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Straight From The Bush: LSU transfer DE Breiden Fehoko healthy, poised to lead Tigers D-line

Defensive end Breiden Fehoko has had quite a journey on his way to Baton Rouge, but he's healthy and developing into a force for the Tigers.

Sam Spiegelman/SEC Country

BATON ROUGE, La. — Think of LSU defensive end Breiden Fehoko like the Tin Man: All he needed was a little oil to shake off the rust.

Fehoko was one of the most coveted defensive line prospects in America in 2015. At the time of his recruitment, he graded out as the highest-rated defensive tackle Hawaii had ever produced in the 247Sports composite, and he was the No. 8 DT in high school.

Naturally, Fehoko thought highly of himself.

“As a high school recruit, I think every recruit thinks they’re the best thing since white on rice,” Fehoko joked. “It’s funny, I say that because I was one of those guys. I thought that I could just go into college as a true freshman and play football. But football really is, once you get to the higher levels, it becomes a job more than anything. And if you want to get better at doing a job, you’ve got to practice every day.”

Fehoko enrolled in college and did exactly what he expected he would do. He started all 25 games in his freshman and sophomore seasons at Texas Tech, recording 7 1/2 tackles for loss and 2 sacks. But the Hawaiian wasn’t getting everything he wanted from Texas Tech. He wanted to go somewhere he felt he could better develop, so he declared his intention to transfer and chose LSU as the next stop in his college journey.

Per NCAA rules, Fehoko sat out LSU’s 2017 season, taking a redshirt and playing on the scout team while he waited for his chance to get on the field. And in sitting and waiting, Fehoko started to feel healthy for the first time.

“I played a lot of snaps my first two years in college. Not really injuries, but you get all these kinks along the way,” Fehoko said. “It’s like getting a car’s oil changed every 5,000 miles. You’re going to need to rest it every once in awhile and get a new alignment. Just being able to take last spring off and really being able to redshirt last year and play on the scout team really saved my body a lot.”

Fully rested and properly rejuvenated, Fehoko will make the jump from scout team menace to starting defensive end for LSU in 2018. It is a role Fehoko is willing to accept.

LSU’s new old young guy

During his redshirt season, Fehoko learned a lot from watching departing seniors Christian LaCouture, Greg Gilmore and Frank Herron handle their responsibilities. As football players and as leaders. How to prepare. How to practice. How to play. Pretty much every aspect of being a football player.

Now Fehoko finds himself in a bizarre position. He’s never played a down at LSU, but he’s the oldest, most experienced player in the defensive line room. Fehoko has to fill the leadership vacuum left behind by the trio of seniors, but also has to learn how to play in the SEC.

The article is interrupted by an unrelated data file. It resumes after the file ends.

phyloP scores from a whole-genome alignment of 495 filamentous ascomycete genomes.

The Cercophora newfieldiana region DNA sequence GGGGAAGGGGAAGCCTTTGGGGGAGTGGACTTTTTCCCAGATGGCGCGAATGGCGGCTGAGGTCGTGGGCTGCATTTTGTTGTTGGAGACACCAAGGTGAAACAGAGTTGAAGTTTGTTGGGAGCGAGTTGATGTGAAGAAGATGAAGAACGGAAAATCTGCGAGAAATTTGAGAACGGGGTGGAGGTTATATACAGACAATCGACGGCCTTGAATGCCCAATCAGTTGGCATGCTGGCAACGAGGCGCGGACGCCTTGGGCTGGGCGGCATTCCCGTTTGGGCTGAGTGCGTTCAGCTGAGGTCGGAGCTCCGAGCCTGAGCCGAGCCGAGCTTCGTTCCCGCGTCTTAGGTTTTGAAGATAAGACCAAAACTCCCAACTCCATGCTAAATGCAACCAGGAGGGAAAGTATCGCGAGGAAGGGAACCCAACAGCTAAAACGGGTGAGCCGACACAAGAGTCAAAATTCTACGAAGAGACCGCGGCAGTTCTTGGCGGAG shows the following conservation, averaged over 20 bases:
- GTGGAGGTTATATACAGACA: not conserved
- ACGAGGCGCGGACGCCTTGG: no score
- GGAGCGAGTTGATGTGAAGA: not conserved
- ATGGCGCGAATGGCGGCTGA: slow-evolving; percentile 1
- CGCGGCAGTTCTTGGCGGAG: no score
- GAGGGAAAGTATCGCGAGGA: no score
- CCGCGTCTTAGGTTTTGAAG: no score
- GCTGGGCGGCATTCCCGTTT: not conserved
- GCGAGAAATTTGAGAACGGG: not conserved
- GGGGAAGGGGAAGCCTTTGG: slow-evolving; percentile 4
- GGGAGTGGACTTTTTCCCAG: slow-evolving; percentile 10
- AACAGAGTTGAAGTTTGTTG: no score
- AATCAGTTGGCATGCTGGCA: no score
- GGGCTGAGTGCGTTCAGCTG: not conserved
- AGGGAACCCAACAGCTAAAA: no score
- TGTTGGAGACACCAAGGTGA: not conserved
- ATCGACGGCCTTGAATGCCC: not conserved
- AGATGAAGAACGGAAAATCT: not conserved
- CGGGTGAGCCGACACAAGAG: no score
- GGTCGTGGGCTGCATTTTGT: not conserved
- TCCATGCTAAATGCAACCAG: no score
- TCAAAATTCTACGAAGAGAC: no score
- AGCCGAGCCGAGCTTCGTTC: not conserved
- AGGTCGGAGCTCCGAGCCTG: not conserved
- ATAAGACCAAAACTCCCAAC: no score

Enter Rashard Lawrence and Ed Alexander.

Fehoko’s battery mates on LSU’s first-team defensive line, Lawrence returns in 2018 for his second season as a starter and Alexander is poised to take over for Gilmore as the starting nose tackle. And because life has a funny way of bringing people together, these three big men have known each other since long before any of them enrolled at LSU.

Alexander and Fehoko met in Tuscaloosa, Ala., of all places. Fehoko, then a high school sophomore, and Alexander, a high school freshman, roomed together at an Alabama showcase camp and clicked as friends. A few years later, all three attended the same Under Armour All-America game, where Alexander introduced Fehoko and Lawrence.

Nearly a half decade later, Fehoko and Lawrence are the closest of friends. On Sundays after games last season, Lawrence and Fehoko would wake up and head to Louie’s Cafe right off LSU’s campus and feast on chocolate chip pancakes and the Seafood Louie. And they’d talk football.

“I’m the older guy. Usually the older guy helps the younger guy,” Fehoko said. “But whenever I get a chance I ask Rashard for help. I say, ‘Hey Rashard, with this block specifically, how are you putting your hands?’ And Rashard will ask me, ‘Hey, what are you looking at here?’ So we’re pretty much helping out each other, and being there for each other is the biggest thing right now.”

Lawrence and Fehoko extend that kinship to the rest of the team, offering guidance whenever applicable. They’re taking the lessons taught to them by former LSU defensive line coach Pete Jenkins and his replacement Dennis Johnson and transmitting them throughout the roster.

Combine that philosophy with the talent in the unit and Fehoko said he believes LSU’s defensive line can be as good as it wants to be.

“I think the ceiling is as high as we put it,” Fehoko said. “The more we bond and the more we work together on that field with each other, I think we kind of get a feel for each other’s strengths and each other’s weaknesses…

“I think with Coach [Dave] Aranda expanding the playbook this year, I mean it’s Day 2 of spring [Wednesday] and we already have half of what we did last season already in the books. So with that being said, you have all these young guys who know what to expect and know what to do. It makes it that much more versatile and that much [more] lethal as a defense.”

LSU transfer DE Breiden Fehoko healthy, poised to lead Tigers D-line


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